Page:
There has been a lot made of Washington’s passing game and Jacob Eason’s pro prospects, but people are sleeping on Washington’s rushing attack and linemen. Washington features a three-headed monster in the backfield, made up of Salvon Ahmed, Richard Newton, and Sean Mcgrew. They each have over 200 rushing yards on the season. For context, Vavae Malepeai is the only Trojan runningback with over 100 rushing yards on the season.
Washington’s running attack is supported by a stout offensive line lead by tackle Trey Adams and center Nick Harris. Adams was a consensus first round prospect for last year’s NFL draft, but elected to stay in college after tearing his ACL last season. He has nothing left to show in terms of ability, but must show NFL teams that he can be durable. Nick Harris is a sophomore who dominated in his freshman year. He was Pac-12 all first team and was a preseason second-team All American for this season.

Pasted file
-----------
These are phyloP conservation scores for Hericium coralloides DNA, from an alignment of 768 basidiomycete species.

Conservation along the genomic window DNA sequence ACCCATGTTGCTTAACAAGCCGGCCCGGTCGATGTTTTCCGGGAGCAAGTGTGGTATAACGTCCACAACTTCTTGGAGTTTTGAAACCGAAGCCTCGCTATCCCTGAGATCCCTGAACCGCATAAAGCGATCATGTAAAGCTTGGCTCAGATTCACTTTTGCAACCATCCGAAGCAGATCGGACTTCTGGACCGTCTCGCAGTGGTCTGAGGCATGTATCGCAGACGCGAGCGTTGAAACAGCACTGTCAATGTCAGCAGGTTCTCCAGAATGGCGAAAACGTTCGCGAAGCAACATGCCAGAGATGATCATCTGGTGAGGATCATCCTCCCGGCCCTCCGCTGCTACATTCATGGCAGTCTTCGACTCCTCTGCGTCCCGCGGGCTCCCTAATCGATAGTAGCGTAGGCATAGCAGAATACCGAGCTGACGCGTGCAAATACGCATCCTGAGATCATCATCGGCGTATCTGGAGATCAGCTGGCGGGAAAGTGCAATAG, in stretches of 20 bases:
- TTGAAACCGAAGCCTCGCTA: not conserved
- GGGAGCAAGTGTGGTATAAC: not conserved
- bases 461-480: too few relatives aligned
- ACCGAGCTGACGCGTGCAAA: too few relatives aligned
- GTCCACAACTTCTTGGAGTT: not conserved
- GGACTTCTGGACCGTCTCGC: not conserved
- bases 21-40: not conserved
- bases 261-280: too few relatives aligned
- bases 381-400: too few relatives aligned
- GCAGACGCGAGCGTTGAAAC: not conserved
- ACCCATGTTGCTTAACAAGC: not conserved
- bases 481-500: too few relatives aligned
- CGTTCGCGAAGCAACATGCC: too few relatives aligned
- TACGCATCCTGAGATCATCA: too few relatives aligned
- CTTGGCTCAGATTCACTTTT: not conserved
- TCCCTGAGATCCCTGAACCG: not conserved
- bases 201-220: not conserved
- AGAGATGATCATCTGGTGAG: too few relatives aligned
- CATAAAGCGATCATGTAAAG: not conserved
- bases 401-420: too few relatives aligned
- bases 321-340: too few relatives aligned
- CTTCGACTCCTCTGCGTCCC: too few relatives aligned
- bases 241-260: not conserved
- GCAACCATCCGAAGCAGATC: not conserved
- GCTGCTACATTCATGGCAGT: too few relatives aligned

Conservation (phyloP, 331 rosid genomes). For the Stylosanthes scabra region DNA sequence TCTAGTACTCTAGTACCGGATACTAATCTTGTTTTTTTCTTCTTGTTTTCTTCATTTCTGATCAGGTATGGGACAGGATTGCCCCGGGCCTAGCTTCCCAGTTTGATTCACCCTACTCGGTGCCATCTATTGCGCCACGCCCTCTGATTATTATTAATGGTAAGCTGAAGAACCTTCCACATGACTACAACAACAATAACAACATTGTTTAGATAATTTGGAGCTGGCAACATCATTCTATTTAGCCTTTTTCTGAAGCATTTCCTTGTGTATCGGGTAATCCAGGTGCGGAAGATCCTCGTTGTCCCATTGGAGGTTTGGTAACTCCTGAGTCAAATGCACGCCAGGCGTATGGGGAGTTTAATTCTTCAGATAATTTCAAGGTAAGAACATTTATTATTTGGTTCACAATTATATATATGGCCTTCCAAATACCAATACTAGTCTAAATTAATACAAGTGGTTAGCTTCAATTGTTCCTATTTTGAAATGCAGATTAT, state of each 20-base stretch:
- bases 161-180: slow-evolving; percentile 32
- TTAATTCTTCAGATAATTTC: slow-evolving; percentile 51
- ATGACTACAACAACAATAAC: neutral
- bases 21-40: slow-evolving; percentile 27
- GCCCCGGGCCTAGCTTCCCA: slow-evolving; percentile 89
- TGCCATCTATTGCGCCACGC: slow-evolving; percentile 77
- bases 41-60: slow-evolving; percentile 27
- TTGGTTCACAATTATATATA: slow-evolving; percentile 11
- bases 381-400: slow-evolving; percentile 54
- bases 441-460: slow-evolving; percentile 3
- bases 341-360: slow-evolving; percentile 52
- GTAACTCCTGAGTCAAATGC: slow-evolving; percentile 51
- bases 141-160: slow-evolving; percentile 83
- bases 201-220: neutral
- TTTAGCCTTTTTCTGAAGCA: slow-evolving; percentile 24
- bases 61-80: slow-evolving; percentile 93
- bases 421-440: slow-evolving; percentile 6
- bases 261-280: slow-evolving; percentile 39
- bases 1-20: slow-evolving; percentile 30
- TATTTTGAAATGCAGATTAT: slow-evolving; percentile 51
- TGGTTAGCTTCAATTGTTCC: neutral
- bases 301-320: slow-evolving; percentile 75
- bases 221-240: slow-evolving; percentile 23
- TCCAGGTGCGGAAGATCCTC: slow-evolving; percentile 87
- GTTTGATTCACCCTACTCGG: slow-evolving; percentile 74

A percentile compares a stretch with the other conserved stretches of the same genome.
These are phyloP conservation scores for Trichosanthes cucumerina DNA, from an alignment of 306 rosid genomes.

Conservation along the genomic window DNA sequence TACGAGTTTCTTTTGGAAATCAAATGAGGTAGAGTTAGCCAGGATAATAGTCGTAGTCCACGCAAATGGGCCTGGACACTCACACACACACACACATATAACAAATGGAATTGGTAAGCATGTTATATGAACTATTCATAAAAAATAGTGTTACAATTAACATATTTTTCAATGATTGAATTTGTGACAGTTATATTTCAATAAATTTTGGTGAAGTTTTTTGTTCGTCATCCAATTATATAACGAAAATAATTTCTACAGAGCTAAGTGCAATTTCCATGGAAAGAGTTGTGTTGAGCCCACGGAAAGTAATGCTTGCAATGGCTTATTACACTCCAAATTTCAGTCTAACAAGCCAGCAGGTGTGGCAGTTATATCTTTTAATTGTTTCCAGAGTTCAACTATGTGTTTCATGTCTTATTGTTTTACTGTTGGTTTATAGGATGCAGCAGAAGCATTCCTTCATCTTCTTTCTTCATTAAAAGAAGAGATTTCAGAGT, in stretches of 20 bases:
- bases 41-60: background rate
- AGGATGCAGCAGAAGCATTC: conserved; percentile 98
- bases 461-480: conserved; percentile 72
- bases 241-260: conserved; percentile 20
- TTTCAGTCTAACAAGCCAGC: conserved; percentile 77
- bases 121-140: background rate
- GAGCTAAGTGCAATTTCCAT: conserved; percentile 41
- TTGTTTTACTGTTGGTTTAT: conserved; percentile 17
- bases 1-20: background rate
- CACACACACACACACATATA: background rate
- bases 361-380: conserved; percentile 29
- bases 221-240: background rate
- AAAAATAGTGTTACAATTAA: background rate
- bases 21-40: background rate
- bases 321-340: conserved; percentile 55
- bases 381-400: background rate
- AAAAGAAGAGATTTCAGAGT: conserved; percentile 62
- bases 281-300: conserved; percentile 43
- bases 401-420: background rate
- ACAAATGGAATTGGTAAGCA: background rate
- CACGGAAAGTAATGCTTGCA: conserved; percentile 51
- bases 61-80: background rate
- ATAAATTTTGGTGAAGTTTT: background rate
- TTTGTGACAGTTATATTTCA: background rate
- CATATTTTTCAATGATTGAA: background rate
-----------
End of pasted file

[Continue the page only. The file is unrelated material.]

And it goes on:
Tuipulotu and the Trojan defensive line will be charged with stopping this dynamic Washington running attack. USC’s defensive line has talent and ability and every position, but was often misdirected by fakes against Utah.
Against Washington, USC’s defensive line will have to play more disciplined football. Defenders must be cognizant of their gaps and make sound tackles. This sounds like just the basics, but it is somehow the thing that the USC defense has struggled with the most.
It will be on Tuipulotu, Jay Tufele, and co. to ensure that Washington can’t just run the ball down USC’s throat. They’ve been successful with this against Stanford, but Washington’s offensive line is more robust than Stanford’s.
If the Trojans can stop runs between the tackle without committing extra men in the box, it will be the first step to a win. That job will rest on Marlon Tuipulotu.